Reyneck Matemba has had enough. Enough of this country failing to comprehend the scale of his mammoth job to fight corruption; enough of the crooks getting away with murder; And, surely, enough of a Judiciary impeding him instead of helping his case.
“I am speechless and lost for words,” the Anti-Corruption Bureau (ACB) director general said on Thursday.
After enduring taunts that he leads a toothless political bulldog that only goes after the small fish, or the opposition, he thought he had netted the plump one and would pacify the public after arresting the chief executive officer of the biggest Malawian-owned bank for allegedly attempting to bribe Constitutional Court judges hearing the presidential election case.
And he thought he was going to be finally helped by the Judiciary in whose interest—one would argue thanks to a complaint by the head of the Judiciary itself—thought he was working.
On Thursday morning, Matemba came guns blazing, like anything we have ever heard or seen from anyone who has ever held his post or any government post for that matter. He just had to.
His words carried venom, but they had truth in every measure.
Just, indeed, what on earth had just happened?
What kind of mafia State are we living in, where the ACB would arrest a suspect, as high-profile as Thom Mpinganjira is, with a valid warrant of arrest obtained from a legally instituted magistrate’s court only for another magistrate, of equally lower rank and jurisdiction, to quash that same warrant of arrest?
That warrant, by the way, was quashed in spite of the fact that the next morning Mpinganjira was due to appear before a court of law, where himself or his lawyers could have made any arguments against the arrest.
Just what kind of justice –forgive my ignorance—is this?
And forget the fact that magistrate, Ben Chitsakamile, granted the order quashing the earlier warrant of arrest at midnight, just how do you explain the fact that the good magistrate tolerated a hearing and made a decision without the other party to the case—ACB— being heard?
What kind of kangaroo court was happening there in Zomba? And yes, why couldn’t the good now (in)famous magistrate ask himself: why are these folks travelling all the way to Zomba when they have so many magistrates in Blantyre (we can count them from toe to toe), so many High Court judges, Supreme Court judges etc?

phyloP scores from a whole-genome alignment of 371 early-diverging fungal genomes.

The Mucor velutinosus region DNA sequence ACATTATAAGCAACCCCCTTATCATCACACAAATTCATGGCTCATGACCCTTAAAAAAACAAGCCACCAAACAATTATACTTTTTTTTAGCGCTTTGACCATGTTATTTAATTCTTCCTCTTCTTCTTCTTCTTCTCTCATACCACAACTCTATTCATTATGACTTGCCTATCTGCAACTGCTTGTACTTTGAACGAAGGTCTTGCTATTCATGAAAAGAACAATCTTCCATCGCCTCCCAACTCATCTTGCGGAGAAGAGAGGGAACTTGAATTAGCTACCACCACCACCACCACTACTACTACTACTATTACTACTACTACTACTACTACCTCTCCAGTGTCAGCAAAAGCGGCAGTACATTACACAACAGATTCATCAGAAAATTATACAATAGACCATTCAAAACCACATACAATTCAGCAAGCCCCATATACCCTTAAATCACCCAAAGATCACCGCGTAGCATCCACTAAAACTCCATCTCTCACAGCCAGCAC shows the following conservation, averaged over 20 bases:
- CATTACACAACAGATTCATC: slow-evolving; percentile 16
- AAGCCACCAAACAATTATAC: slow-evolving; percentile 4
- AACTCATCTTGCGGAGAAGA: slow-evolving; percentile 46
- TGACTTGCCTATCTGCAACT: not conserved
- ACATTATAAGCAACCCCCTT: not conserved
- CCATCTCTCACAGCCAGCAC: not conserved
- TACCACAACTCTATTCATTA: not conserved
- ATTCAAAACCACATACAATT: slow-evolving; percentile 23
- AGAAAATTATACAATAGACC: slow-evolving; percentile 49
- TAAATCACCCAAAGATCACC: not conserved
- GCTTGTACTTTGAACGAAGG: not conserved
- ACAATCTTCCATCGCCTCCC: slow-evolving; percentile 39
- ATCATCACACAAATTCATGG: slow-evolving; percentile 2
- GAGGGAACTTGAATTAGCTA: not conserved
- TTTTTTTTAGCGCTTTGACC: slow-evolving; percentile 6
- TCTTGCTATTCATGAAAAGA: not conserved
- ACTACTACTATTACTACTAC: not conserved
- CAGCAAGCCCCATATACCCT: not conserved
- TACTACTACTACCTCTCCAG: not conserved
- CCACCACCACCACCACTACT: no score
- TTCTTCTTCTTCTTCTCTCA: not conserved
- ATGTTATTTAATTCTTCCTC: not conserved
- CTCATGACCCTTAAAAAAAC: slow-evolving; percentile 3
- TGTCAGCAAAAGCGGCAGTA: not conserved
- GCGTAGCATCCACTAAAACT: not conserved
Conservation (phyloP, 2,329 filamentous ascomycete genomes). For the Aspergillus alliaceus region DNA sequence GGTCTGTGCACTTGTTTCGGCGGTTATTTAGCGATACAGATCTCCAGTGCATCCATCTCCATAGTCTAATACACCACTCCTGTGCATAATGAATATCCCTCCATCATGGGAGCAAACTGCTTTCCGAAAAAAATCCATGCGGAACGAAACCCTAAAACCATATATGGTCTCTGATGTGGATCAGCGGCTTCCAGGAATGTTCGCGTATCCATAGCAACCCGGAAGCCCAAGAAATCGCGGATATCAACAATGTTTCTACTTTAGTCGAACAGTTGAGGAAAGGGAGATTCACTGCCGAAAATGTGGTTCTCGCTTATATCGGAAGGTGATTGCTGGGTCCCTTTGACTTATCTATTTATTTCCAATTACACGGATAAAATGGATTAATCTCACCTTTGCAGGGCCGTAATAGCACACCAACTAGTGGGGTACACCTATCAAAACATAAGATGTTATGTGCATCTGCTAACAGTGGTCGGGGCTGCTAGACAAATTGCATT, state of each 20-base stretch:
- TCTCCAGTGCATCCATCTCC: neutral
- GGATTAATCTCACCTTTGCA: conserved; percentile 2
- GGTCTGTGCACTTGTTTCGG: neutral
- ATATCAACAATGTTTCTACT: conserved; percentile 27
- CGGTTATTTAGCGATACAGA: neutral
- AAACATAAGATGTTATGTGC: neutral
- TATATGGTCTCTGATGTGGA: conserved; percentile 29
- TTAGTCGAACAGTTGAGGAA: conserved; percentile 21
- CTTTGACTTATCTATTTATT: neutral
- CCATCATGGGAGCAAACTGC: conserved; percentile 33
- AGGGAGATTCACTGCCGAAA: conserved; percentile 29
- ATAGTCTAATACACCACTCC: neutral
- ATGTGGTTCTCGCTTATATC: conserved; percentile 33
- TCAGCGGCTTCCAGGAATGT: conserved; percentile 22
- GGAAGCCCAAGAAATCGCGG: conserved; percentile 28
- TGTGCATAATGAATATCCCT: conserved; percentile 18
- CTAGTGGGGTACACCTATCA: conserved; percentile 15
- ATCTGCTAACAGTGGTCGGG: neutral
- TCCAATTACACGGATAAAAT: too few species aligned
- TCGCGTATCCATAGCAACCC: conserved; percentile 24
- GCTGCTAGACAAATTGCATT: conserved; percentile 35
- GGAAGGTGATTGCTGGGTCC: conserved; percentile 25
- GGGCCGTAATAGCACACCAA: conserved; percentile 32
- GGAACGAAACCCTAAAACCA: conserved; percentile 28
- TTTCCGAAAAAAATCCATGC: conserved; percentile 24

What kind of court could be so naïve to believe that such judicial conduct wouldn’t have warranted questions in such a polarised political situation?
In the very least, it could’ve occurred to all and sundry that such court intervention would likely attract accusations of judiciary pandering to the rich. If anyone is in doubt, Mpinganjira is one of the richest Malawians alive—owns the third largest bank in the country; and surely a member of our elite by every description.
On the other hand, the cells Matemba was condemning him to sleep in, albeit with valid warrant of arrest, are full of poor Malawians. Some of the occupants are languishing in disease without a chance for bail, for simply stealing a chicken or bicycle. Do we have justice in the country or a mockery version of it?
Yes, the courts are the learned and we are the lay men and women, but we must agree with Matemba, another learned man, that this is not just miscarriage of justice, this is abuse of powers of the judiciary, period!
And yes, it’s high time we spoke about questionable judicial orders. In a country where corruption is so endemic, nobody should be scared cow and that includes the judiciary.
The judiciary, while it has saved our constitution on a number of times, while it has inspired confidence with the handling of some cases including the current elections dispute, is full of so many rotten apples that often dish out very funny, read laughable, orders.
Think of the case where one judge made a ruling in case he never heard. Think of the case Matemba is referring to where the judiciary even stopped ACB from investigating an individual.
Think of a rolling that granted bail to a powerful and connected convict. Think about these issues. We need to clean up our country, but we can’t do so with a judiciary that acts like a mafia.